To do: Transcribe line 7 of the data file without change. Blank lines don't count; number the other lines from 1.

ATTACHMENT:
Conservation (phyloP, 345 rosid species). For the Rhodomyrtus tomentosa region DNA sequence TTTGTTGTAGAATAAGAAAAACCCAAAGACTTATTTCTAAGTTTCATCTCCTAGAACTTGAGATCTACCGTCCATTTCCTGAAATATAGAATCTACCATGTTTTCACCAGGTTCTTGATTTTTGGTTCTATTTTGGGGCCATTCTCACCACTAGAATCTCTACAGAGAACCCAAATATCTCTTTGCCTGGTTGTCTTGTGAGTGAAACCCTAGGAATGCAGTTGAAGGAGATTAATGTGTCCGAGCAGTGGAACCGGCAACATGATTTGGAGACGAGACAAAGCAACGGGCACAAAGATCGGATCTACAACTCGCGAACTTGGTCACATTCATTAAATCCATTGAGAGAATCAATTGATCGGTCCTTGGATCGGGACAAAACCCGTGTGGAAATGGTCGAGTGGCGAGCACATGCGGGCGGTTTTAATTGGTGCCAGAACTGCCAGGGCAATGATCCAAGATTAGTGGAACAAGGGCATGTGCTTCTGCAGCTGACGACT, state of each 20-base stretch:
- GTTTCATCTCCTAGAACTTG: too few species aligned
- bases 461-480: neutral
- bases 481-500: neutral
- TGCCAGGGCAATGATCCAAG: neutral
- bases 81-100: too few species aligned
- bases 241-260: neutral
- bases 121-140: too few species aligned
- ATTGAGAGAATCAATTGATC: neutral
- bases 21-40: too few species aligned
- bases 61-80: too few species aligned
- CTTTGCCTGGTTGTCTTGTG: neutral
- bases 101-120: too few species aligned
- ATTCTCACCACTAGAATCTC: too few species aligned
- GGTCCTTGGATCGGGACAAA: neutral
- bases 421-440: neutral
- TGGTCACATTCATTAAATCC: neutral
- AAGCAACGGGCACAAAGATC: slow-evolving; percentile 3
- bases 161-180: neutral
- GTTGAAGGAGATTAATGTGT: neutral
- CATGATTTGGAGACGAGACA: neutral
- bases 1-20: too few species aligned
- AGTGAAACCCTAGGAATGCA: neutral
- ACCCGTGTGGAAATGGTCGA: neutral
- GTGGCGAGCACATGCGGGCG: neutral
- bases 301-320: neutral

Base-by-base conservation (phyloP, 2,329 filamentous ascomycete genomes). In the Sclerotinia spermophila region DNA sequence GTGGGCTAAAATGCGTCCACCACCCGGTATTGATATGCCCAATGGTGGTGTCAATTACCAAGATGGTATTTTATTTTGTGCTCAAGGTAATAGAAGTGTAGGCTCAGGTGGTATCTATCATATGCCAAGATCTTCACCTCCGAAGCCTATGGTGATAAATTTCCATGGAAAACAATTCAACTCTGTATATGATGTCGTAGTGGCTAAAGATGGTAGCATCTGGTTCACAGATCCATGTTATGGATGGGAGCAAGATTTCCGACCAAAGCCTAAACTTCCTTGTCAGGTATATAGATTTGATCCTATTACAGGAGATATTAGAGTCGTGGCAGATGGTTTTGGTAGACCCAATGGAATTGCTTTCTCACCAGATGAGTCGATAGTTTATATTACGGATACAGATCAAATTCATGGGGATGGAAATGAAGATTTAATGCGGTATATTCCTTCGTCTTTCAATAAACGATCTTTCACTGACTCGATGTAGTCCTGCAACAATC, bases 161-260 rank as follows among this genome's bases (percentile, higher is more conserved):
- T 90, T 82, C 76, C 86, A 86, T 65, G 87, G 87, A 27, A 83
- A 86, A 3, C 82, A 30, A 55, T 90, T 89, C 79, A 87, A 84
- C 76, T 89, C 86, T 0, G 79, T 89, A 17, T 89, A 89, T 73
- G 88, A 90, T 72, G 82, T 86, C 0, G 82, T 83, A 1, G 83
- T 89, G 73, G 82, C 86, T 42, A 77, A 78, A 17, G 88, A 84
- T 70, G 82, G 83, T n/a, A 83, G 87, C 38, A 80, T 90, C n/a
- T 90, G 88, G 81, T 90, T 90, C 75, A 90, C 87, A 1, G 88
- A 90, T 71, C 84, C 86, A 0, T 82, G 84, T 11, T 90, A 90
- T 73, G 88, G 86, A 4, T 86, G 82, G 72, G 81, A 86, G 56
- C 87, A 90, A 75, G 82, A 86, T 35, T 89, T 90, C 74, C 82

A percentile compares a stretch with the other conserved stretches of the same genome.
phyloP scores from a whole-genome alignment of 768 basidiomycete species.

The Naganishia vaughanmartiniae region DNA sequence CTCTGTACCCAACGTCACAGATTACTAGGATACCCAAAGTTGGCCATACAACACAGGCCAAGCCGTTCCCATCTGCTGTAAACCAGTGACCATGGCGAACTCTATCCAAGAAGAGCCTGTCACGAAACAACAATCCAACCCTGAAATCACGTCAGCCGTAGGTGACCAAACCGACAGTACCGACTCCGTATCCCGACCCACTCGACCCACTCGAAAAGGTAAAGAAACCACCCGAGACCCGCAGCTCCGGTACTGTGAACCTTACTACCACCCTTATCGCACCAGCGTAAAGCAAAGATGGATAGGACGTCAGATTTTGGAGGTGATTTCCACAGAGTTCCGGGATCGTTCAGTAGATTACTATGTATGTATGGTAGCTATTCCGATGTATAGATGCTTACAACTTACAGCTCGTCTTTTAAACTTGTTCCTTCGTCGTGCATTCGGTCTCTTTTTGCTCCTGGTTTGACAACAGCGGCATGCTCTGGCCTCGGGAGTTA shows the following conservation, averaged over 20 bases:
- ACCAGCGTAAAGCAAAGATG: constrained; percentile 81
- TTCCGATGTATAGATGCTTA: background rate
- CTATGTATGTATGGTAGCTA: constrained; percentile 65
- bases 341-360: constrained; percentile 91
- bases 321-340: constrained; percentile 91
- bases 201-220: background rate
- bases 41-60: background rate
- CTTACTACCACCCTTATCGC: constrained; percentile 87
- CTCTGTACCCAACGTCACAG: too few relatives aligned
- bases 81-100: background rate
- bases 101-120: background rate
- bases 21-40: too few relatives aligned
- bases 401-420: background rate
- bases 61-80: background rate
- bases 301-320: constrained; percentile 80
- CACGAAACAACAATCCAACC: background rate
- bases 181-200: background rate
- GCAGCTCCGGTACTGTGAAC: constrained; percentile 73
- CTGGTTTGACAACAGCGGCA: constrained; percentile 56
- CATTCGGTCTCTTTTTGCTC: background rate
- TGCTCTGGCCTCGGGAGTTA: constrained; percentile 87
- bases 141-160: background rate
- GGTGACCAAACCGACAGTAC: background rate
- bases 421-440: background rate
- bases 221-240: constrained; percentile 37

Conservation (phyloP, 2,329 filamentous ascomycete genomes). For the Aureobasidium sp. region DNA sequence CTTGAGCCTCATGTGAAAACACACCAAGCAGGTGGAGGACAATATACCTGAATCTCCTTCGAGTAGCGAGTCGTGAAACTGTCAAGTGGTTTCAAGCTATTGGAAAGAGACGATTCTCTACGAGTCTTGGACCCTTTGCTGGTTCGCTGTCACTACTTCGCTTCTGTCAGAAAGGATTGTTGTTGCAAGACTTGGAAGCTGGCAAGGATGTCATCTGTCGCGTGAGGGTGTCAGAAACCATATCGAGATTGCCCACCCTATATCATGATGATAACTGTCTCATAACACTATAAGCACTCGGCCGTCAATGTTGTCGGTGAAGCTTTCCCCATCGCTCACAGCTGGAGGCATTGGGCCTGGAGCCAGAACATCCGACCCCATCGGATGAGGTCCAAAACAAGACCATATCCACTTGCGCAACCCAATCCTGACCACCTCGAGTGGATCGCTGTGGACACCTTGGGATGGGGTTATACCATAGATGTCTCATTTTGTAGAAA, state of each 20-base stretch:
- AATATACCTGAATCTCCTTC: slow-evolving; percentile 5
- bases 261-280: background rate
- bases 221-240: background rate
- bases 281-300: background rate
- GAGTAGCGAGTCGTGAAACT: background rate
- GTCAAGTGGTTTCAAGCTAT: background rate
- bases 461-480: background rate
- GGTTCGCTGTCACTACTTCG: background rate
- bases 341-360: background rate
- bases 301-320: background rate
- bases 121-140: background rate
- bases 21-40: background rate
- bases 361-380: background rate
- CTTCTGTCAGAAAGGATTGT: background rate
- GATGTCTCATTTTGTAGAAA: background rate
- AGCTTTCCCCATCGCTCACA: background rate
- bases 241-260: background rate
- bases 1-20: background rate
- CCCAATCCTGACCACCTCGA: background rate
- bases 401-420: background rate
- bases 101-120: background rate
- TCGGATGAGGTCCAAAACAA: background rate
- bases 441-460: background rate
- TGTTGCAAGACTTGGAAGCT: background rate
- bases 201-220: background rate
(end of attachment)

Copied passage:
- bases 241-260: neutral